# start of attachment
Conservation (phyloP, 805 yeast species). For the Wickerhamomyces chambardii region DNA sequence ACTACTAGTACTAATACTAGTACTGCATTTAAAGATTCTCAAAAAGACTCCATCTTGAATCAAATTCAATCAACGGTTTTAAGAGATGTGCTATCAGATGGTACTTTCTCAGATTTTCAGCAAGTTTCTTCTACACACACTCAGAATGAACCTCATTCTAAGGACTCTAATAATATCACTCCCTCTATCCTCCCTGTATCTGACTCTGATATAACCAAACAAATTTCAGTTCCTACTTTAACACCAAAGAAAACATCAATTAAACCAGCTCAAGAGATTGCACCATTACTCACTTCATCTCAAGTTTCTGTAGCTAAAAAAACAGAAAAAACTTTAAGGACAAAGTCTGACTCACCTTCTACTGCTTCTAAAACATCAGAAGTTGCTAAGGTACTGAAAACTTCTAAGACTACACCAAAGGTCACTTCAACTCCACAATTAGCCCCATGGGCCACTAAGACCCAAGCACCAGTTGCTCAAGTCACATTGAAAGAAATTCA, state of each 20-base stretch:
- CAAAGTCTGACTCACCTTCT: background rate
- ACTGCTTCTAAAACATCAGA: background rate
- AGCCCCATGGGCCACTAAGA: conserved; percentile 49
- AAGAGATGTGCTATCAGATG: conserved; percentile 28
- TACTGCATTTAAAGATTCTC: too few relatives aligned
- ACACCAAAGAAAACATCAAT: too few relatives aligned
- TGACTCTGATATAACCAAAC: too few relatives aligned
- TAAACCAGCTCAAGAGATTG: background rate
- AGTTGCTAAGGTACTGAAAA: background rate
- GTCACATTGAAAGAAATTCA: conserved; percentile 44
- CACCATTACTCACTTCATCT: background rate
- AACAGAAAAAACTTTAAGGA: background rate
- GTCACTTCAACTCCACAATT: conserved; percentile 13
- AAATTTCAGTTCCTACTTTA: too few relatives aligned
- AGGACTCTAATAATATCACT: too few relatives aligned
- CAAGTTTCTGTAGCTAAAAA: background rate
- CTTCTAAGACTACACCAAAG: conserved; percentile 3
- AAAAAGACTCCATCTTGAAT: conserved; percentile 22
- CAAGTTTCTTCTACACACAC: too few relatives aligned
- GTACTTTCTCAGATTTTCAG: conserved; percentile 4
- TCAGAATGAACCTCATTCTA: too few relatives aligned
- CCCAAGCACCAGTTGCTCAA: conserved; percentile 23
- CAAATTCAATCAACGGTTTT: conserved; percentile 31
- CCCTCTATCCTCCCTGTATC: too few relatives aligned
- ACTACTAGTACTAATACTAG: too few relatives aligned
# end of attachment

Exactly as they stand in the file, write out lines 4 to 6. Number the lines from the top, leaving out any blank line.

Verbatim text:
- AGCCCCATGGGCCACTAAGA: conserved; percentile 49
- AAGAGATGTGCTATCAGATG: conserved; percentile 28
- TACTGCATTTAAAGATTCTC: too few relatives aligned